How to Check Availability & Register My Business Name in Maryland

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Researching and filing a business name in Maryland is a relatively simple process that involves some research and the completion of one form. These steps are simple and can be completed fairly quickly on the Internet.

Click the "Business entity listings" link in the "Resources" section of this article to search for the business name you want to claim to ensure someone else has not registered it. Go to the page and enter the name in the text field labeled "Name" and hit "Enter."

Complete the State of Maryland Department of Assessments and Taxation Charter Division Trade Name Application, which you can find in PDF form using the link in the "Resources" section of this article. Fill out the form and print it.

Mail the form and the application fee--paid by check made out to Department of Assessments and Taxation--to the address listed on the form. As of April 2010, the fee was $25 and the mailing address was:

Charter Division Department of Assessments and Taxation 301 W. Preston Street, Room 801 Baltimore, Maryland 21201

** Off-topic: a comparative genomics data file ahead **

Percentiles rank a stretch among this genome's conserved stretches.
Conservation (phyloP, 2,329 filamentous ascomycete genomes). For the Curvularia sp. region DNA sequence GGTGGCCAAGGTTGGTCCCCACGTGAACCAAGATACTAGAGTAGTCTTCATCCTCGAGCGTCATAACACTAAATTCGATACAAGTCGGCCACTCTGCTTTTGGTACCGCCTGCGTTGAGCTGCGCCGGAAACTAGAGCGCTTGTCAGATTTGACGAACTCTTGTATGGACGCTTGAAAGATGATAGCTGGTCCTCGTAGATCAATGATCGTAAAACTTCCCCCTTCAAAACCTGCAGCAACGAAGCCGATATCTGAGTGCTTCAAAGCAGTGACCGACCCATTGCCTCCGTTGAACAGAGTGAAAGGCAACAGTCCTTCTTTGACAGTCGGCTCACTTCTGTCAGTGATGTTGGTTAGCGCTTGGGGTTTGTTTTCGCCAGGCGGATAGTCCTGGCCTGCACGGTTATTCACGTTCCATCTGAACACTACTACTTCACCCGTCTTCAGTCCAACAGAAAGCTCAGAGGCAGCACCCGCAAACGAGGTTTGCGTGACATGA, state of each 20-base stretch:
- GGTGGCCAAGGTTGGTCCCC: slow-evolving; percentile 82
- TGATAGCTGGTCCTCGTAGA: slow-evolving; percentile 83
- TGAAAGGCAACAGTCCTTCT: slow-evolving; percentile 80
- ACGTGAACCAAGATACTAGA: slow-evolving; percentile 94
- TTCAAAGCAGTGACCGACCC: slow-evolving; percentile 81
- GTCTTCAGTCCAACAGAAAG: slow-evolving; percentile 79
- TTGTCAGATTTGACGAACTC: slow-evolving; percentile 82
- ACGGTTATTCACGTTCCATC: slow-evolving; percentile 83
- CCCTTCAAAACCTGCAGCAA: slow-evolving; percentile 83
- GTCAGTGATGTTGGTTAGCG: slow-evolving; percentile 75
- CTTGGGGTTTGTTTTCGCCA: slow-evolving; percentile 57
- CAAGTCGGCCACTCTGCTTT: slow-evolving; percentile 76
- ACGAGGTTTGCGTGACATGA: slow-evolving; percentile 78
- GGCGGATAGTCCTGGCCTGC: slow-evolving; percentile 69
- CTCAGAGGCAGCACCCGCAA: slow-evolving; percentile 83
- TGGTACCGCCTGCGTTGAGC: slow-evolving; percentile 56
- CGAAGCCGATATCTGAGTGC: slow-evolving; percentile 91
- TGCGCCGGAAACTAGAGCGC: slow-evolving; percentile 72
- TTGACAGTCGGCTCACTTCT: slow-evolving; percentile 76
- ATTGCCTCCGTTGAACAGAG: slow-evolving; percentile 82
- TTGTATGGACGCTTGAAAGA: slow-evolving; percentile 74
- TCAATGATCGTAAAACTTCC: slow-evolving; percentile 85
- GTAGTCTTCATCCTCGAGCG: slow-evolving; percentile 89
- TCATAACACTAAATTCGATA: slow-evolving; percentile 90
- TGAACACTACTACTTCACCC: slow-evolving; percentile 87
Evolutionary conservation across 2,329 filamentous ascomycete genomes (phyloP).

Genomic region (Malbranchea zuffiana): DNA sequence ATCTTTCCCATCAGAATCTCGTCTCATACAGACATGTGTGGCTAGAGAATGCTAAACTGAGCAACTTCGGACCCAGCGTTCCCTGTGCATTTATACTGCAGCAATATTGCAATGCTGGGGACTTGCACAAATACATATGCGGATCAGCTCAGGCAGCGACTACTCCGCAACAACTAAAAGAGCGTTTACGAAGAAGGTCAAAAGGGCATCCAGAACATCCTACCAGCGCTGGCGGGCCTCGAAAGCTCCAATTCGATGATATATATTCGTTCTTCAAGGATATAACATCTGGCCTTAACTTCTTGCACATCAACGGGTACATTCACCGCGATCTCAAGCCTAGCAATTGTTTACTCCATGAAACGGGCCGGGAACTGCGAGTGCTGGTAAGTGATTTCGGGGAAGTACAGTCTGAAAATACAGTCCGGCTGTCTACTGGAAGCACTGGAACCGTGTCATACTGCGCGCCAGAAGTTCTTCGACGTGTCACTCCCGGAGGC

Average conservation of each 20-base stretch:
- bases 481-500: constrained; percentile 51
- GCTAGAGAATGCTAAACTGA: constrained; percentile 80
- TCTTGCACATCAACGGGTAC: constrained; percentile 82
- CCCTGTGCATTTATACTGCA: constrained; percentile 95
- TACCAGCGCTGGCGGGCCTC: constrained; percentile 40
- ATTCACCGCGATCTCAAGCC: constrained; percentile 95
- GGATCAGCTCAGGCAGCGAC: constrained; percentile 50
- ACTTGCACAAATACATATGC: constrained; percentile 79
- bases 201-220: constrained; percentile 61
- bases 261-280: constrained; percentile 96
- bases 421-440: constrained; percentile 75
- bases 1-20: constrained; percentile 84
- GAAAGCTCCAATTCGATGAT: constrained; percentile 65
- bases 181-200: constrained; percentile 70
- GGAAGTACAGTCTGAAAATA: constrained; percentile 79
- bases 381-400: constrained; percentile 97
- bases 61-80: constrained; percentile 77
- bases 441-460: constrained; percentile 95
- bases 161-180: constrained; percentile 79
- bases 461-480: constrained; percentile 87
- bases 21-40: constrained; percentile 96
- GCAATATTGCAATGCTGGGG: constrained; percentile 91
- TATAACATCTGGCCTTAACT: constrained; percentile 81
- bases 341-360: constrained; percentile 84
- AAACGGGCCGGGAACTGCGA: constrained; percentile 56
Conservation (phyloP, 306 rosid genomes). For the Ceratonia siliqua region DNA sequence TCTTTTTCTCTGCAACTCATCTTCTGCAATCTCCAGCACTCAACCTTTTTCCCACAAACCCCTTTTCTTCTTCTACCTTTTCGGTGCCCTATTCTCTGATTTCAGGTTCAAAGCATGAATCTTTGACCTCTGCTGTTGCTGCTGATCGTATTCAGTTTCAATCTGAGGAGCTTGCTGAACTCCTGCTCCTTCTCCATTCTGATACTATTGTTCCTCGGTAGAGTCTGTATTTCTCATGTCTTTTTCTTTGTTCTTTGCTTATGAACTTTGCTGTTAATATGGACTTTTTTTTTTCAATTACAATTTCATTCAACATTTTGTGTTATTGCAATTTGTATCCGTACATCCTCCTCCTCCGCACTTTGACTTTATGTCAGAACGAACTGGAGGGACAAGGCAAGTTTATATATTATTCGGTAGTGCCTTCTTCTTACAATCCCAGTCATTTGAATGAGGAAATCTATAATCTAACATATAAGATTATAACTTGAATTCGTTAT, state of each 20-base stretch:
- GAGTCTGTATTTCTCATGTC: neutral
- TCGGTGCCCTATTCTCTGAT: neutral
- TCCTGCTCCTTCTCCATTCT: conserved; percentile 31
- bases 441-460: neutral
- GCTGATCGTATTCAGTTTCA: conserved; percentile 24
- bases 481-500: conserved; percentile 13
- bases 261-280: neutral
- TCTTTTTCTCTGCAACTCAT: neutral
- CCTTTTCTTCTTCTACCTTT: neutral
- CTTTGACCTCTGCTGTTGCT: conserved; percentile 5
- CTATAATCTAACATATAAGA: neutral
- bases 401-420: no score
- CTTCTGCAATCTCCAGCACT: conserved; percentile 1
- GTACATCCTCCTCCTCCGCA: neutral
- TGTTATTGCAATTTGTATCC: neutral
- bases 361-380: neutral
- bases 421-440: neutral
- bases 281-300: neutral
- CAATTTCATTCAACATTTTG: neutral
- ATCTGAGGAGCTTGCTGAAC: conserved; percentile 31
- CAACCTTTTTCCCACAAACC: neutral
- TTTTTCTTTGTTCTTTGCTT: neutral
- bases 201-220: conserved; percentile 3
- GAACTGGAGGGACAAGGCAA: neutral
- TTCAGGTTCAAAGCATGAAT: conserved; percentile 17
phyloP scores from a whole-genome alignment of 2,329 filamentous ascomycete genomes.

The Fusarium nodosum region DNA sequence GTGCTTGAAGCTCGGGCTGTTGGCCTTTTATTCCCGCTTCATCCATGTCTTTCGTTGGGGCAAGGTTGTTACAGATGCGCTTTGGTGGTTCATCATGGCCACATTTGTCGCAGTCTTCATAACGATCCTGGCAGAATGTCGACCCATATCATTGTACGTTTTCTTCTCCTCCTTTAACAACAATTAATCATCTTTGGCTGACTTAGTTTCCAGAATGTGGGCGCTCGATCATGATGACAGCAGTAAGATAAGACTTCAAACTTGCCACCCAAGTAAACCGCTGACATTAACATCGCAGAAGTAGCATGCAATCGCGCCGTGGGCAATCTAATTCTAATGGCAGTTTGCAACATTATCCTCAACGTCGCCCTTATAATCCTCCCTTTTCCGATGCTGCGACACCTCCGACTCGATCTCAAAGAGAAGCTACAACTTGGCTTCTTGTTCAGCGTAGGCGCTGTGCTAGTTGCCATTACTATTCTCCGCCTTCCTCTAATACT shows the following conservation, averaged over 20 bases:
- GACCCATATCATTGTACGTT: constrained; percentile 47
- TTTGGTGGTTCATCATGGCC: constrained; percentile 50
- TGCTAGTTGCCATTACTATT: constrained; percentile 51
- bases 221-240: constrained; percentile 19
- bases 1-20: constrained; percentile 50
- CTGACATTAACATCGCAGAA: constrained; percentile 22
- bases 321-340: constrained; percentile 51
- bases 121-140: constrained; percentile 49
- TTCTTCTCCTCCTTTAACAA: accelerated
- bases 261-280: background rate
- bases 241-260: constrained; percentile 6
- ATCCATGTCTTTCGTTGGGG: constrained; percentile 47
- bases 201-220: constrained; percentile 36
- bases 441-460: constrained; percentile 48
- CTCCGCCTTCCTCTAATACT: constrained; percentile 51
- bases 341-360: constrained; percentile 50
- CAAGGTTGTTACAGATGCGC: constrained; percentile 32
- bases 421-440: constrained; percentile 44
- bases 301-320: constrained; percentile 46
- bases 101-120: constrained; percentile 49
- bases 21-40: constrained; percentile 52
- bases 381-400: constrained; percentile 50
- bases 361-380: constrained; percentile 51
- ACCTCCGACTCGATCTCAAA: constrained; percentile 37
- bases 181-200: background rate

You can also visit these offices Monday - Friday, 8:30 a.m. - 4:30 p.m. to file your application. If the fee or address changes, the new information should be listed on the form.

Tips

  • Filings brought into the office and filed while you wait or by fax will be subject to an additional $50 fee for expedited services.

    You can also check for business-name availability by calling the State Department of Assessments and Taxation at (410) 767-1340 or visiting their office at 301 West Preston Street, Baltimore, MD 21201.

    Once the office receives and approves your application, you should receive an acknowledgment with filing date at the address listed on the form within about four weeks.

    The filing is effective for five years from the date of acceptance.

References

Resources

About the Author

Based in northern Virginia, Rebecca Rogge has been writing since 2005. She holds a bachelor's degree in journalism from Patrick Henry College and has experience in teaching, cleaning and home decor. Her articles reflect expertise in legal topics and a focus on education and home management.

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